In India, tuberculosis (TB) is still a major public health problem. According to World Health Organization (WHO) estimates in 2013, more than 2.6 million people in India are living with TB. India follows the directly observed treatment, short course (DOTS) regime recommended by the WHO at its public health facilities and this treatment is offered free of cost. However, it is believed that not many people come forward to get treatment at these public facilities for TB.
As part of my fieldwork on a research project on access to medicines, I got the opportunity to interact with a few patients with TB and healthcare staff from different primary care centres in one of the southern states of India. During these interactions, I learned that TB patients in rural India still face social stigma, which prevents them from accessing public health facilities, and that they fear sharing the diagnosis even with their friends or relatives.
One such patient I came across was a man who’d been diagnosed with TB. Once he was started on treatment, the primary health centre (PHC) staff advised him to bring his wife in for screening, where she tested negative for TB. After this his wife left him, saying that she didn’t want to stay with him as he is affected by TB.
This was not an isolated incident. I heard similar stories in other PHCs where patients spoke about their apprehensions of sharing their diagnosis with friends and neighbours.
While interacting with the health workers, they also reported that stigma is very high in rural areas and that people usually hesitate to disclose their illness to anyone. One health worker said:
“Here people are ready to die without taking medicine, because they won’t share with neighbours their TB disease. Even when we visit their houses, we have to make sure it’s confidential or else patients just refuse the treatment.”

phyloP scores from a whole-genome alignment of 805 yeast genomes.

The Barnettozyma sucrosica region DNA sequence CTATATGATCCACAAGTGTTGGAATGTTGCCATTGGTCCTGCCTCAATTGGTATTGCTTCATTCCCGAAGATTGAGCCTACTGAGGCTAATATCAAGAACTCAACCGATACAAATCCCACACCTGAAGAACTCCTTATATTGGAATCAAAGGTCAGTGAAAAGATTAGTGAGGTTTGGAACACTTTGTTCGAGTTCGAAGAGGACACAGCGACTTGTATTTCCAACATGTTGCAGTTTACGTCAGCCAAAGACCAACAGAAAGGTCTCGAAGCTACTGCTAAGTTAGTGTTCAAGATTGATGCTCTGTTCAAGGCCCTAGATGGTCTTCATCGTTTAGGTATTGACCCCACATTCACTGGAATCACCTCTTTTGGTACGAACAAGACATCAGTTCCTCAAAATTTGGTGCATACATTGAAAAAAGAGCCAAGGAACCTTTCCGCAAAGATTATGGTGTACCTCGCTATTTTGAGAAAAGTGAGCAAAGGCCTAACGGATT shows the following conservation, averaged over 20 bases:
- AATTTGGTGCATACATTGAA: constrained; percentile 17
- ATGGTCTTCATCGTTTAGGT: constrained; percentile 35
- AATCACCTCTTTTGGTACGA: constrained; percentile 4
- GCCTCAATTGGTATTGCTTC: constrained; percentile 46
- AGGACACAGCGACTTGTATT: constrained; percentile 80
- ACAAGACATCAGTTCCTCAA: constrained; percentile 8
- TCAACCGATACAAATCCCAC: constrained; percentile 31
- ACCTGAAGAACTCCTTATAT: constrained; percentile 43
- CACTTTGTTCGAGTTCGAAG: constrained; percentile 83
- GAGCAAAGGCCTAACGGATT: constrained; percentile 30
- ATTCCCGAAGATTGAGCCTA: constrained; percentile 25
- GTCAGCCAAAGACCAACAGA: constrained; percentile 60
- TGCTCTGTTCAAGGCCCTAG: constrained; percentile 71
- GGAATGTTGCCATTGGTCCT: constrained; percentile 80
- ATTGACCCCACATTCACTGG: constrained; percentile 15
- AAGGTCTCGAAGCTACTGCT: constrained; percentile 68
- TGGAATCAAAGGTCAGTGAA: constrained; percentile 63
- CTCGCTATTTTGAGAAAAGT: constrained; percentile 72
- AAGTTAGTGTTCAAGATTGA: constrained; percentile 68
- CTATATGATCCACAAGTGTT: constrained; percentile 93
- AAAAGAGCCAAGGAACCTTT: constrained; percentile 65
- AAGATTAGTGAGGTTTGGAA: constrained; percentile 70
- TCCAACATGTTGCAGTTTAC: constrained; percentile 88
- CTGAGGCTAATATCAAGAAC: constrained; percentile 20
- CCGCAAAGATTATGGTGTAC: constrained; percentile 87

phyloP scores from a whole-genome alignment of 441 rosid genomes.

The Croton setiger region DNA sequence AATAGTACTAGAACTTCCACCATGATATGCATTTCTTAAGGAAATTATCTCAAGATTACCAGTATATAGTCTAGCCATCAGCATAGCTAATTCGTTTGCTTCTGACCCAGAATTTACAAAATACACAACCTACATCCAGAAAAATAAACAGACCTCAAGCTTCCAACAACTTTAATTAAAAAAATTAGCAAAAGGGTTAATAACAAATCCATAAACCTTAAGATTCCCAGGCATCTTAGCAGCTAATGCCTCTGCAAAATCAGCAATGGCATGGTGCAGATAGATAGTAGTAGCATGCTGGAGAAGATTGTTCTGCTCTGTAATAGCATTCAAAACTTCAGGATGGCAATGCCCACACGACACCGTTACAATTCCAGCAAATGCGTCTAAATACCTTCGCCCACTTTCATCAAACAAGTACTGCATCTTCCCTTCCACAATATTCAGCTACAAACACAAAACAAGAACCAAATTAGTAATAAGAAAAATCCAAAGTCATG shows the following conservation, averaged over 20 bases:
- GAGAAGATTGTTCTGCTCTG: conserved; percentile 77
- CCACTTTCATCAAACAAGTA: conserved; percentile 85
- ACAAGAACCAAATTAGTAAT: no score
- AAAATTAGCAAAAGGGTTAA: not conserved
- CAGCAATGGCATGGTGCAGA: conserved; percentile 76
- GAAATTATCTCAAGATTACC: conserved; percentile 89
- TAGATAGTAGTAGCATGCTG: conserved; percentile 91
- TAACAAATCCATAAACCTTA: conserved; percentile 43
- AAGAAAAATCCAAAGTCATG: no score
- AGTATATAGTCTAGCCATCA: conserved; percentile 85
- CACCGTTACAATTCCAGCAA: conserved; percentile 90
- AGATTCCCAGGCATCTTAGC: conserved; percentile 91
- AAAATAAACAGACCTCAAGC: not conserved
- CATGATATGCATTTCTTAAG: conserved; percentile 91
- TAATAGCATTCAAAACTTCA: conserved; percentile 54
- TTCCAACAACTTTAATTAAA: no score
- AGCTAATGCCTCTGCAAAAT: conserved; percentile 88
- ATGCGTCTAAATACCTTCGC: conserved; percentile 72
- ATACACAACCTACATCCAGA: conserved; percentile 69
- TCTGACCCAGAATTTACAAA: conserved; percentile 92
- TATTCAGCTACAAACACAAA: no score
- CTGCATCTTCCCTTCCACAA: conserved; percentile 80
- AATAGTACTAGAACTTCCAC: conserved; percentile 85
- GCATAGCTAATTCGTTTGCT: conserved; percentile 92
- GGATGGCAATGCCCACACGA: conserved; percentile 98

Another important issue highlighted by the health workers was that, in line with the official mandate of the DOTS programme, they can only start dispensing TB drugs after physically verifying the address of a patient. While this procedure is aimed at ensuring continuity of care, it is also a potential barrier to those with TB seeking treatment. In many cases, patients hesitate to share their details with health staff, fearing the stigma that could follow, and this makes them drop out of treatment or seek care at a private facility, which results in high out of pocket expenditure.
In a country that’s had a national TB control programme for more than 50 years, this is a serious concern. We need to reconsider the information, education, and communication (IEC) strategies used under our Revised National Tuberculosis Control Programme to create awareness about TB and its treatment. Focused IEC activities can play a key part in reducing the stigma and burden of a disease, the best example of which is in the case of HIV in India. The media can also have a major role in increasing awareness about TB.
Finally, healthcare workers should be better trained in counselling both patients and their relatives, which will also help in reducing the stigma they face. All of these efforts need to be concerted and consolidated to be able to tackle the stigma and discrimination TB patients face in India.
CM Munegowda works as a research officer at the Institute of Public Health, Bangalore, India.
Competing interests: I declare that I have read and understood BMJ policy on declaration of interests and I have no relevant interests to declare.